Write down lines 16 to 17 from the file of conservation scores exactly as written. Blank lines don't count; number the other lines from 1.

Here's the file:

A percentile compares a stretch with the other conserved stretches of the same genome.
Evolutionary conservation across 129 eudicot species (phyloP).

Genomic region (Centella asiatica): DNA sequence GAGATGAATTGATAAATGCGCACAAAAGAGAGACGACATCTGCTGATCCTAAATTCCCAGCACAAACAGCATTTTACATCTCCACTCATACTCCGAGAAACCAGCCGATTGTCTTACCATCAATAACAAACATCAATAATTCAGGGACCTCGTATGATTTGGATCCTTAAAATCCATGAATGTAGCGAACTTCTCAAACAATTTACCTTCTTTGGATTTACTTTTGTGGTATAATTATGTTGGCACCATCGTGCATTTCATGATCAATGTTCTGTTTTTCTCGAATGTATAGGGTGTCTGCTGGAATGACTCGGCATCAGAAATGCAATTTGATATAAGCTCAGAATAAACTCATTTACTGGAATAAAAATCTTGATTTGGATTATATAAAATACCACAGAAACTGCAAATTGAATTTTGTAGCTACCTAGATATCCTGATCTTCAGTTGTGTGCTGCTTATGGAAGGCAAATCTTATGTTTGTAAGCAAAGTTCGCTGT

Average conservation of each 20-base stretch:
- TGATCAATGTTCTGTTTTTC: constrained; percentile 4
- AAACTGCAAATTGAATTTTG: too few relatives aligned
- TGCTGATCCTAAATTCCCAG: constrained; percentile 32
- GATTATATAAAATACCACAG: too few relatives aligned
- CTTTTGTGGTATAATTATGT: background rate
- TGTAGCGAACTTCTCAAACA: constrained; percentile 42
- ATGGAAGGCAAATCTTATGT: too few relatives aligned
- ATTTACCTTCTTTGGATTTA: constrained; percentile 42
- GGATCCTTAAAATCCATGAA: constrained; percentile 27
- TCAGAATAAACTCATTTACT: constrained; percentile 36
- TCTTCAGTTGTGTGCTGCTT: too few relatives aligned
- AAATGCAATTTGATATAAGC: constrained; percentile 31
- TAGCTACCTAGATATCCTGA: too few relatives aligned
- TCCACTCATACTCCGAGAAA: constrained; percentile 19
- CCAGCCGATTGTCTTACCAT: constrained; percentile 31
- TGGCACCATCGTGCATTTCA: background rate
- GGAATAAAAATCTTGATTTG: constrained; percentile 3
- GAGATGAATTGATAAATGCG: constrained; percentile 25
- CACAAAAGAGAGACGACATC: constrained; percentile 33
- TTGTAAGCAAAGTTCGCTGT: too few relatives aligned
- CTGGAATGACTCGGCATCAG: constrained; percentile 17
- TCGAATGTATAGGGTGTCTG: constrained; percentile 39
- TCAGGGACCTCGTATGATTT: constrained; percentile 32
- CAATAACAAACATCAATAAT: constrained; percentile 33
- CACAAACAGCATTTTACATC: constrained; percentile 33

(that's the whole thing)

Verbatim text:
- AAATGCAATTTGATATAAGC: constrained; percentile 31
- TAGCTACCTAGATATCCTGA: too few relatives aligned